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BREEDING, et al. HENSLEY, et al.

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BREEDING, et al.


HENSLEY, et al.

September 17, 1999

Record No. 982449







Nicholas E. Persin, Judge Designate

Present: All the Justices


Generally, this case is about the law of public
nuisances. Specifically, the case is about how a demurrer to an
amended motion for judgment must be considered. Because of the
disposition we make of the demurrer issue, we must also consider
the application of Code ? 8.01-222, which deals with notice
to be given cities and towns of claims for damages for

In 1993, appellant Melinda Breeding, an infant
suing by her mother as next friend, filed this action against
appellees William Edward Hensley and the Town of Lebanon. In a
two-count motion for judgment, the plaintiff alleged she was
injured on September 13, 1991 when she collided with a portion of
a trash dumpster while riding her bicycle.

In Count I, she alleged that the Town, acting
through its employee Hensley, while collecting garbage, had
negligently placed the dumpster so that it protruded into the
right of way of the public street upon which she was travelling.
In Count II, incorporating the allegations of Count I, she
alleged the obstruction of the street was a public nuisance. She
further alleged that, as a proximate result of the defendants’
wrongful acts, she was entitled to recover damages.

Subsequently, the trial court ruled that
collection of garbage by a municipality is a governmental
function. Applying the doctrine of municipal immunity, the court
dismissed Count I of the motion for judgment that was based upon
ordinary negligence. At that time, the court refused to dismiss
the nuisance count.

Later, the infant’s mother, appellant Linda
Breeding, was added as a party plaintiff. She sought recovery of
medical expenses incurred and to be incurred in the future on
behalf of the child.

Subsequently, the plaintiffs filed an amended
Count II to the motion for judgment. Following discovery, the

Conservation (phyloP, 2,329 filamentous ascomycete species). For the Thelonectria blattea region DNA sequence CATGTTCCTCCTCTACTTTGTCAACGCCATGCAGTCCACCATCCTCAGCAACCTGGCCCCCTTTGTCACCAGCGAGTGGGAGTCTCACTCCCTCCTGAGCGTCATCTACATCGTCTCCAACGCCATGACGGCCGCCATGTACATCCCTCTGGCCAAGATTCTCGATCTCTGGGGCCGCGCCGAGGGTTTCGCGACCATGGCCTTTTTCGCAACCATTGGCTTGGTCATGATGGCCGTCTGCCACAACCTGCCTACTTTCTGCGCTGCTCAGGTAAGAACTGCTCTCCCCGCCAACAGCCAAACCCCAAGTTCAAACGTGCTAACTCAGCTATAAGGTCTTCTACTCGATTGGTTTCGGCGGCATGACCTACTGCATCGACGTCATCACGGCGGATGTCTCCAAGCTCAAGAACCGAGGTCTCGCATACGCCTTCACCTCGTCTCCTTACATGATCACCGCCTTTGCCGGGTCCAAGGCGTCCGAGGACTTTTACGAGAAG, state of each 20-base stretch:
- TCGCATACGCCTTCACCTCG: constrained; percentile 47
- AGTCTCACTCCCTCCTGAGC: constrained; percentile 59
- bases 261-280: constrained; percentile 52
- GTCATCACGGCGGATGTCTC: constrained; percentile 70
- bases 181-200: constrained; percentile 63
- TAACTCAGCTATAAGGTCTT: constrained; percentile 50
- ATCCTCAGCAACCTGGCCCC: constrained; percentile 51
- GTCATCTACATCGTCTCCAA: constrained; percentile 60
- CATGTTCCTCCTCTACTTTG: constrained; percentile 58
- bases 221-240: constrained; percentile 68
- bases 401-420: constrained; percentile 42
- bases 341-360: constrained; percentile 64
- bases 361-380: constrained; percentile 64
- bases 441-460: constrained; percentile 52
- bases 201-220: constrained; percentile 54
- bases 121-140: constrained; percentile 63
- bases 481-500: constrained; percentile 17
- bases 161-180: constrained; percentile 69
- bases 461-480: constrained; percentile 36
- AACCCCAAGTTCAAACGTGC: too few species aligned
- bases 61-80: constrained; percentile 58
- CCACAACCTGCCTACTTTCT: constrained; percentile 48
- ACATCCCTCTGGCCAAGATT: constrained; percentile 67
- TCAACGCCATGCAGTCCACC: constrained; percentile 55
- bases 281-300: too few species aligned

infant plaintiff later filed a second motion for judgment, naming
the Town and appellees Giles Wolfe and Paul Hess as defendants.
The plaintiff alleged Wolfe and Hess were Town employees who were
also involved in placing the dumpster at the site in question.
The trial court then ordered that the second motion for judgment
be consolidated with the original motion for judgment and that
the actions proceed as one case.

Following argument of counsel during two
hearings in 1998, the trial court sustained demurrers and a
special plea that had been filed by the defendants. Upon the
demurrers, the court ruled that the plaintiffs’ allegations of
nuisance in amended Count II of the original motion for judgment
and in the second motion for judgment were "deficient."
Upon the special plea, the court ruled that notice to the Town of
the accident was "defective." We awarded plaintiffs
this appeal from an August 1998 order dismissing the consolidated

Before embarking upon an analysis of the issues
in this appeal, a comment on the state of the appellate record is
necessary. The litigation has been pending for more than six
years. The manuscript record of the two cases contains 913 pages,
excluding exhibits, reports of experts, and transcripts of
depositions and hearings. The record contains extensive discovery
material and affidavits of witnesses. We mention this glut of
information in a matter decided on the pleadings to point up the
fact that the record contains a profusion of facts that are not
included in the plaintiffs’ motions for judgment. Yet the parties
on brief argue the issues as if all the facts outside the